Evaluation of Normal Tissue Toxicities in Head and Neck Cancer Patients Receiving Intensity Modulated Radiotherapy (IMRT)
- Assess salivary function in patients with advanced head and neck cancer treated with
intensity-modulated radiotherapy (IMRT) by measuring stimulated saliva production at 6
and 12 months after completion of therapy.
- Compare salivary function in these patients to salivary function in historical
- Assess auditory, swallow, and voice function and quality of life of these patients
before and after IMRT or chemoradiotherapy.
- Advance experience with IMRT/tomotherapy and improve field design for irradiating head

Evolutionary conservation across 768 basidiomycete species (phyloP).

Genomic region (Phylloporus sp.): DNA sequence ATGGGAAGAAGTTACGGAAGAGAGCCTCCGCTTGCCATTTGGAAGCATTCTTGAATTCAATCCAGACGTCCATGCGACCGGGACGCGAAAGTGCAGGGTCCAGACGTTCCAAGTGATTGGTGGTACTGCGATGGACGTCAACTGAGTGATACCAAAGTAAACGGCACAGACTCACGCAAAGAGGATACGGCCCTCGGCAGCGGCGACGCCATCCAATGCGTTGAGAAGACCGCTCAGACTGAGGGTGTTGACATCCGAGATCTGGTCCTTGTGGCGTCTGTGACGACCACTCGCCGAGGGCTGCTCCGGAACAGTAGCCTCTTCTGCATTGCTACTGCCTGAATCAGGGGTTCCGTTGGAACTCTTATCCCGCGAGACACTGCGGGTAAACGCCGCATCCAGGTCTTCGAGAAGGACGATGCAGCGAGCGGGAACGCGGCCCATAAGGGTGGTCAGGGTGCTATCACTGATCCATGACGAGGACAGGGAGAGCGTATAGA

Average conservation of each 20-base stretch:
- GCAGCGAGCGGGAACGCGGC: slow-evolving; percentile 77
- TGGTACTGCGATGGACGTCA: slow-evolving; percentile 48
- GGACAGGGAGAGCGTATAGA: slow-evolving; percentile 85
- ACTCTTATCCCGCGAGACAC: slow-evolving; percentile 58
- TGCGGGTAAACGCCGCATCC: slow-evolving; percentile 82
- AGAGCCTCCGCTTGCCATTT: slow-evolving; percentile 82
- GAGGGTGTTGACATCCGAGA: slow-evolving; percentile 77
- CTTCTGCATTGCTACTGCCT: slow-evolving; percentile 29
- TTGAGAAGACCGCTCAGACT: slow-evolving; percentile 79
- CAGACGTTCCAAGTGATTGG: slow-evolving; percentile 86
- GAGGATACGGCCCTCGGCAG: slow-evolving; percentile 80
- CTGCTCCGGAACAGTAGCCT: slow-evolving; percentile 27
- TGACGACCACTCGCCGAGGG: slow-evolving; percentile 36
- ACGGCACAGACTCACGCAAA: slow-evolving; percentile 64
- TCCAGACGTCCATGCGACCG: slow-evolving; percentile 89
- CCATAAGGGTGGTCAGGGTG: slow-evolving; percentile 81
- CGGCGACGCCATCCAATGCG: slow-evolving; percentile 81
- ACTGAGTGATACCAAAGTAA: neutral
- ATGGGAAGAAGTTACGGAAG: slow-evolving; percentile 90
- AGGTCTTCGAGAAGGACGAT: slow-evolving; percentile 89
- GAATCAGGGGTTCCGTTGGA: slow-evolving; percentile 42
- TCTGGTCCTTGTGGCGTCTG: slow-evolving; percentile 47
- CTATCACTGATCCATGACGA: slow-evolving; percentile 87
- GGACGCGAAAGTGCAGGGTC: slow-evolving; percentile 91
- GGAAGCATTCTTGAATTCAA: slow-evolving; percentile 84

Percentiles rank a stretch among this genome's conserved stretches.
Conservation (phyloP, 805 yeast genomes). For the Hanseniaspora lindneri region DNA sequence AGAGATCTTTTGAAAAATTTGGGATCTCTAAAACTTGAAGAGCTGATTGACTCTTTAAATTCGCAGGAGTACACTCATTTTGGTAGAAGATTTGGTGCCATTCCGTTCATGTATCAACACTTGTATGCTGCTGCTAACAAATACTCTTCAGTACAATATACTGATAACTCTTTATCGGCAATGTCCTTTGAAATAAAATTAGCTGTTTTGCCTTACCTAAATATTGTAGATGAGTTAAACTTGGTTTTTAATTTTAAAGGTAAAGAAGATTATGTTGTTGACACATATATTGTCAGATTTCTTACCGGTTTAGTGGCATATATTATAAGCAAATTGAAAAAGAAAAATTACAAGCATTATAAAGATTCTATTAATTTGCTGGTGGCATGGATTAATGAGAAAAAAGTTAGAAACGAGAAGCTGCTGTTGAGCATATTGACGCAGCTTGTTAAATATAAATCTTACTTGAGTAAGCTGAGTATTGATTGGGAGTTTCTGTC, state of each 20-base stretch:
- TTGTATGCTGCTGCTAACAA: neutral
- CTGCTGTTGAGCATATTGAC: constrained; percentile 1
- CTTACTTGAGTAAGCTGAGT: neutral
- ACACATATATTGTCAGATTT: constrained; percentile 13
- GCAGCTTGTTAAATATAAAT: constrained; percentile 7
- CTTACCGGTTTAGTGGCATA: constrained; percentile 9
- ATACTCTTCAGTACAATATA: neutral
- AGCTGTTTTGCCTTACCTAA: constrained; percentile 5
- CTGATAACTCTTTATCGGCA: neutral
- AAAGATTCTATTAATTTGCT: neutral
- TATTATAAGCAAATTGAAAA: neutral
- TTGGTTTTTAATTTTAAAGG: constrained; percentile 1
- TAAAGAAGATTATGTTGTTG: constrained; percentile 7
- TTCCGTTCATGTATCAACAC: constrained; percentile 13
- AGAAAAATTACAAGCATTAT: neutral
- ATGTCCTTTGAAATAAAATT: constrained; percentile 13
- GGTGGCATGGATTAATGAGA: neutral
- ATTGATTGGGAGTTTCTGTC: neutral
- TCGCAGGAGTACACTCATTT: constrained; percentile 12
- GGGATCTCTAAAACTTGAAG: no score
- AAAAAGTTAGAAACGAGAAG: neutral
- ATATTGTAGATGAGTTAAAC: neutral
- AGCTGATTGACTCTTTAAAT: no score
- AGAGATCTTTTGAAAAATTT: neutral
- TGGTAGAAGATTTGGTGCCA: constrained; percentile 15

and neck cancer in an effort to reduce radiation dose and minimize effects on
surrounding normal tissue.
OUTLINE: This is a prospective study.
Patients undergo standard of care high-dose intensity-modulated radiotherapy (IMRT) to the
head and neck.
Patients undergo baseline and post-treatment testing of auditory, salivary, swallow, and
voice function as well as quality of life evaluation.
Patients are evaluated for radiation-induced toxicities at 1, 6, and 12 months after
completion of IMRT.
PROJECTED ACCRUAL: A total of 20 patients will be accrued for this study.
Stimulated saliva production at 6 months after completion of intensity-modulated radiotherapy (IMRT)
Paul M. Harari, MD
University of Wisconsin, Madison
United States: Federal Government